The Shadow is the important middle of this piece of Texas Longhorn history. But no great undertaking is ever quick, easy, or accidental, so let’s drop back thirty years and begin anew with a broader study of genetics. In June of 1967, our family bought our first registered Texas Longhorns. After serious consideration, we selected a bull named Sam Bass, who had 32" of horn T2T— the widest-horned bull we could find. In other herds, many bulls were 20"-28", which many breeders considered okay. But DCC wanted more. Our next bull came from YO Ranch blood— Sam Houston II, with 36" horns. At that time, his was the top measurement among many known herd sires.
In the early ’70’s, I toured Jack Phillips’s Battle Island Ranch in West Columbia, Texas. (For details of that relationship and documentation of some historic cattle purchases, see Fillet of Horn, pp. 16-24.) My eyes opened wide when I saw the first four bulls over 40" T2T. The Phillips cattle were one of the seven foundational families, and their colors were not as pretty as many herds’, but they were far taller, longer, and had more twist and T2T than any Texas Longhorns I had ever seen. The widest-horned Phillips bull was Texas Ranger JP, then about 46" and later to go a little over 48" T2T—the breed’s horn record in the mid-1970’s.
At that time, the main criticism of Texas Longhorns was “Not Enough Beef.” In that department, Texas Ranger added a new genetic feature: he sired the first one-ton bulls. In fact, more of his sons and semen were available in those early years than from any other sire. (Semen is still available from some of his sons.) Even today, it is hard to get length and thickness unless Texas Ranger is in the pedigree multiple times. He was forward progress. Other foundation bulls were far less useful in the long run.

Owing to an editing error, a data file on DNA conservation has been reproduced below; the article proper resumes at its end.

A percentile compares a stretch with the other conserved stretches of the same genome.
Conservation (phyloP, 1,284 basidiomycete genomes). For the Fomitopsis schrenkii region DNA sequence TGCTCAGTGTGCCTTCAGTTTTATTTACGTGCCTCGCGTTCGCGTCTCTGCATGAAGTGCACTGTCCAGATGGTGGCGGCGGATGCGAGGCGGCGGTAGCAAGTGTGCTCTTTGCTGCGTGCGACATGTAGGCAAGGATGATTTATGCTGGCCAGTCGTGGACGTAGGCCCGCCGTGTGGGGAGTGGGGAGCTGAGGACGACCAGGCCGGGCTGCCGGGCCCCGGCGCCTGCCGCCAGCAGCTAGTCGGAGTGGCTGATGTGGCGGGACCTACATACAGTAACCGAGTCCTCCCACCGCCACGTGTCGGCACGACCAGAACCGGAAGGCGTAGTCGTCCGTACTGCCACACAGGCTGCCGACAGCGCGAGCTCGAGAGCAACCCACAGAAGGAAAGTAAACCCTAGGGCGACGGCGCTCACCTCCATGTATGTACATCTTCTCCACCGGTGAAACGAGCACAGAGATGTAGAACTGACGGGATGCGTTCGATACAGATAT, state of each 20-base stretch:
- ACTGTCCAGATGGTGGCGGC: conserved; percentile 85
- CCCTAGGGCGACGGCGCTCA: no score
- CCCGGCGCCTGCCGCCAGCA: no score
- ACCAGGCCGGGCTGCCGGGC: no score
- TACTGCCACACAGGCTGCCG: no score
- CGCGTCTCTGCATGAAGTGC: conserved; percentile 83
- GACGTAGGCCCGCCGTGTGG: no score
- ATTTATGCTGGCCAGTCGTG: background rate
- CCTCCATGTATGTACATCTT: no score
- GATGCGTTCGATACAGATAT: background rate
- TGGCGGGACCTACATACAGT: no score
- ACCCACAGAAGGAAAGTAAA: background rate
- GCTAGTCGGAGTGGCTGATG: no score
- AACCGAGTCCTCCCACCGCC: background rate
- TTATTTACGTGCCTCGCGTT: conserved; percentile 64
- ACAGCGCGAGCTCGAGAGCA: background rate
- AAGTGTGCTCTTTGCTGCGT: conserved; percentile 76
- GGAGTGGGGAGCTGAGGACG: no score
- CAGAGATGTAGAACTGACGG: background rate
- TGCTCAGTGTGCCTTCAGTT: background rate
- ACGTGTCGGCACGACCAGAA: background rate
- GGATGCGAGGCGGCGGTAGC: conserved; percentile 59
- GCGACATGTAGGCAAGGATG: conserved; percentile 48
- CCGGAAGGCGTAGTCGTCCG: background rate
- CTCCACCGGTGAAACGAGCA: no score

In 1977, I found Classic—an unregistered Butler family bull owned by one person and bred by another, who each hated the other. Even though Classic was the largest-horned bull in history at 60", the odds were good he would never sire a registered calf. All of his early calves were falsely registered to other bulls, which was wrong. The torture of dealing with personal conflicts, law courts, estates, and divorces made Classic a nearly impossible challenge to register him legally and make him usable in the industry. (For Classic’s story, see Horn Stew, pp. 41-55.)
With Classic semen, his 60" horn genetics created a lot of excitement. One daughter named Sweet N Low sold for $116,000. Classic was syndicated for $1,000,000, and twenty investors bought semen shares for $50,000 each. The syndicate sold out in a day. Horn enthusiasm was exploding.
Classic brought additional horn into the industry but also a consistent white color and small-frame. Cows ran about 700 lbs and bulls 1100 lbs. Horn was very popular, but fleas came with the dog.
In breeding programs, some individuals never seem to produce progeny as good as themselves. Occasionally—rarely—one contributes a genetic “bounce” and produces offspring better than themselves. To profit from that brilliance, ranchers must battle constantly to locate the forward-bouncers. Identification usually happens, however, only when the animal is well up in years. Discovery takes a long time and patience—but once identified, this trait becomes a focus to breed rare-superior genetics. The results can be wonderful. Quick detection is most valuable.
DCC offers a free series of biographies of many prominent Texas Longhorns, including some descriptions of their contributions to the breed. Collectively, these portraits are a 50-year history of animals informing all the prominent pedigrees. (Click on https://www.texaslonghorn.com/longhorn_info/biographies/index.cfm.)
As numbers grew for the rest of the century after 1977, certain individuals emerged as leaders in forward genetic progress. Here are just a few special ones: King, Bail Jumper, Cowcatcher, Don Quixote, Emperor, Gun Man, Measles, Senator, Overwhelmer, Ranger's Measles, Unlimited, Zhivago, G-Man, Doherty 698, and Phenomenon.